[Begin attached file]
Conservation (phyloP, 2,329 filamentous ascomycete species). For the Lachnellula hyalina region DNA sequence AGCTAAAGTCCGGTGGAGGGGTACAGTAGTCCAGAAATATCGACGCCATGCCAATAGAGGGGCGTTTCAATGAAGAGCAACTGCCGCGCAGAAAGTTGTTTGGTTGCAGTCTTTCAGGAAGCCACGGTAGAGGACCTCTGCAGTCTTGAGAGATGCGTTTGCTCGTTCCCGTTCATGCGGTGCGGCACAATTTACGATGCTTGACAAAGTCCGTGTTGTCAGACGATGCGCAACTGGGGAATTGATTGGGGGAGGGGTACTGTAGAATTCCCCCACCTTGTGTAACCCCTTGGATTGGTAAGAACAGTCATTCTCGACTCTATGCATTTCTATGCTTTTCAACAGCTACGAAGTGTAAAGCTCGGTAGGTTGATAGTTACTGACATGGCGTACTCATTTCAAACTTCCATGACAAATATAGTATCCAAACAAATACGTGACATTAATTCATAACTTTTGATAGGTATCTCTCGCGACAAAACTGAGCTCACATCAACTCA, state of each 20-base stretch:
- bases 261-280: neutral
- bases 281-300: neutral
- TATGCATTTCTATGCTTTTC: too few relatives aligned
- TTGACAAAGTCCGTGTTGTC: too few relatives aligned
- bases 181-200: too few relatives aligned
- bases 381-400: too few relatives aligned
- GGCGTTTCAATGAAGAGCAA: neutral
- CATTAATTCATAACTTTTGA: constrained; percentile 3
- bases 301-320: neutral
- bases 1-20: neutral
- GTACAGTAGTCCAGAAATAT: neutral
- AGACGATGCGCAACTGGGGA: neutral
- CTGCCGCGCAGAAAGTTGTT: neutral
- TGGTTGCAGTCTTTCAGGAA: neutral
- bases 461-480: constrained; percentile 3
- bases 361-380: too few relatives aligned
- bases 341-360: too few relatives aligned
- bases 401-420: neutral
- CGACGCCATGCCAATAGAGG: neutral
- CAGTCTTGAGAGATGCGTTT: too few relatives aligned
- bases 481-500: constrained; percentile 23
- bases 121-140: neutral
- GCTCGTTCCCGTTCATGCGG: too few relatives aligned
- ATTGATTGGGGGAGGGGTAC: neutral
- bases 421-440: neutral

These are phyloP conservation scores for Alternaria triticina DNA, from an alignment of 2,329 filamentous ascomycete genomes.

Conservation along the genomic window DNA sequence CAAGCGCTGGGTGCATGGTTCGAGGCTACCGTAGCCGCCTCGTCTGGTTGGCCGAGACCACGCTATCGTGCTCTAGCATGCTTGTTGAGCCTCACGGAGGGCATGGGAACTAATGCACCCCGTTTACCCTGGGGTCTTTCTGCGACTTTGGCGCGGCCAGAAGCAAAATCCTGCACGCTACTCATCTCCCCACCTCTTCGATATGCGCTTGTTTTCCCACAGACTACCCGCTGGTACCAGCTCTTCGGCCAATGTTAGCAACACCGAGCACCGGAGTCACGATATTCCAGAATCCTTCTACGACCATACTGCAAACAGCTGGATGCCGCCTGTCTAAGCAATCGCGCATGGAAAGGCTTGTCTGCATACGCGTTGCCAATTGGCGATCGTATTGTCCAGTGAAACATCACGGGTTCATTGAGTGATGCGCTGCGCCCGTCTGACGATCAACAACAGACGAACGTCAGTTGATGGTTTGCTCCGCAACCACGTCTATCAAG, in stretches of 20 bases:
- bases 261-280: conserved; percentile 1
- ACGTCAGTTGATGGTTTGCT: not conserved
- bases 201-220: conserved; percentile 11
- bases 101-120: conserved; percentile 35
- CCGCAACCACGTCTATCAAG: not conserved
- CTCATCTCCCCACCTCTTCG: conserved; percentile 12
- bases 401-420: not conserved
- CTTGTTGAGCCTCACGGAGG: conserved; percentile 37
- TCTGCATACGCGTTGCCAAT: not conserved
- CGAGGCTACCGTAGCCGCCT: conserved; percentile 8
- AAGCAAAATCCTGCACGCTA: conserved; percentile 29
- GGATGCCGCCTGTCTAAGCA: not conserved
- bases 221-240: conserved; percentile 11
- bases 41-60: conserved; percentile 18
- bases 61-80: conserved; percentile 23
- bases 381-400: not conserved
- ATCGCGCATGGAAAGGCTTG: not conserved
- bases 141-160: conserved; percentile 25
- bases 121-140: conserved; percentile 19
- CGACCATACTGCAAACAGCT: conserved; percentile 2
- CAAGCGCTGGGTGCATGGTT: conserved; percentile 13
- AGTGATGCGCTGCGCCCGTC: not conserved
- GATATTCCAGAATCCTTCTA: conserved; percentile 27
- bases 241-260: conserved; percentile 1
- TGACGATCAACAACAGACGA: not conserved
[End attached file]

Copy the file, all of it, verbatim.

Conservation (phyloP, 2,329 filamentous ascomycete species). For the Lachnellula hyalina region DNA sequence AGCTAAAGTCCGGTGGAGGGGTACAGTAGTCCAGAAATATCGACGCCATGCCAATAGAGGGGCGTTTCAATGAAGAGCAACTGCCGCGCAGAAAGTTGTTTGGTTGCAGTCTTTCAGGAAGCCACGGTAGAGGACCTCTGCAGTCTTGAGAGATGCGTTTGCTCGTTCCCGTTCATGCGGTGCGGCACAATTTACGATGCTTGACAAAGTCCGTGTTGTCAGACGATGCGCAACTGGGGAATTGATTGGGGGAGGGGTACTGTAGAATTCCCCCACCTTGTGTAACCCCTTGGATTGGTAAGAACAGTCATTCTCGACTCTATGCATTTCTATGCTTTTCAACAGCTACGAAGTGTAAAGCTCGGTAGGTTGATAGTTACTGACATGGCGTACTCATTTCAAACTTCCATGACAAATATAGTATCCAAACAAATACGTGACATTAATTCATAACTTTTGATAGGTATCTCTCGCGACAAAACTGAGCTCACATCAACTCA, state of each 20-base stretch:
- bases 261-280: neutral
- bases 281-300: neutral
- TATGCATTTCTATGCTTTTC: too few relatives aligned
- TTGACAAAGTCCGTGTTGTC: too few relatives aligned
- bases 181-200: too few relatives aligned
- bases 381-400: too few relatives aligned
- GGCGTTTCAATGAAGAGCAA: neutral
- CATTAATTCATAACTTTTGA: constrained; percentile 3
- bases 301-320: neutral
- bases 1-20: neutral
- GTACAGTAGTCCAGAAATAT: neutral
- AGACGATGCGCAACTGGGGA: neutral
- CTGCCGCGCAGAAAGTTGTT: neutral
- TGGTTGCAGTCTTTCAGGAA: neutral
- bases 461-480: constrained; percentile 3
- bases 361-380: too few relatives aligned
- bases 341-360: too few relatives aligned
- bases 401-420: neutral
- CGACGCCATGCCAATAGAGG: neutral
- CAGTCTTGAGAGATGCGTTT: too few relatives aligned
- bases 481-500: constrained; percentile 23
- bases 121-140: neutral
- GCTCGTTCCCGTTCATGCGG: too few relatives aligned
- ATTGATTGGGGGAGGGGTAC: neutral
- bases 421-440: neutral

These are phyloP conservation scores for Alternaria triticina DNA, from an alignment of 2,329 filamentous ascomycete genomes.

Conservation along the genomic window DNA sequence CAAGCGCTGGGTGCATGGTTCGAGGCTACCGTAGCCGCCTCGTCTGGTTGGCCGAGACCACGCTATCGTGCTCTAGCATGCTTGTTGAGCCTCACGGAGGGCATGGGAACTAATGCACCCCGTTTACCCTGGGGTCTTTCTGCGACTTTGGCGCGGCCAGAAGCAAAATCCTGCACGCTACTCATCTCCCCACCTCTTCGATATGCGCTTGTTTTCCCACAGACTACCCGCTGGTACCAGCTCTTCGGCCAATGTTAGCAACACCGAGCACCGGAGTCACGATATTCCAGAATCCTTCTACGACCATACTGCAAACAGCTGGATGCCGCCTGTCTAAGCAATCGCGCATGGAAAGGCTTGTCTGCATACGCGTTGCCAATTGGCGATCGTATTGTCCAGTGAAACATCACGGGTTCATTGAGTGATGCGCTGCGCCCGTCTGACGATCAACAACAGACGAACGTCAGTTGATGGTTTGCTCCGCAACCACGTCTATCAAG, in stretches of 20 bases:
- bases 261-280: conserved; percentile 1
- ACGTCAGTTGATGGTTTGCT: not conserved
- bases 201-220: conserved; percentile 11
- bases 101-120: conserved; percentile 35
- CCGCAACCACGTCTATCAAG: not conserved
- CTCATCTCCCCACCTCTTCG: conserved; percentile 12
- bases 401-420: not conserved
- CTTGTTGAGCCTCACGGAGG: conserved; percentile 37
- TCTGCATACGCGTTGCCAAT: not conserved
- CGAGGCTACCGTAGCCGCCT: conserved; percentile 8
- AAGCAAAATCCTGCACGCTA: conserved; percentile 29
- GGATGCCGCCTGTCTAAGCA: not conserved
- bases 221-240: conserved; percentile 11
- bases 41-60: conserved; percentile 18
- bases 61-80: conserved; percentile 23
- bases 381-400: not conserved
- ATCGCGCATGGAAAGGCTTG: not conserved
- bases 141-160: conserved; percentile 25
- bases 121-140: conserved; percentile 19
- CGACCATACTGCAAACAGCT: conserved; percentile 2
- CAAGCGCTGGGTGCATGGTT: conserved; percentile 13
- AGTGATGCGCTGCGCCCGTC: not conserved
- GATATTCCAGAATCCTTCTA: conserved; percentile 27
- bases 241-260: conserved; percentile 1
- TGACGATCAACAACAGACGA: not conserved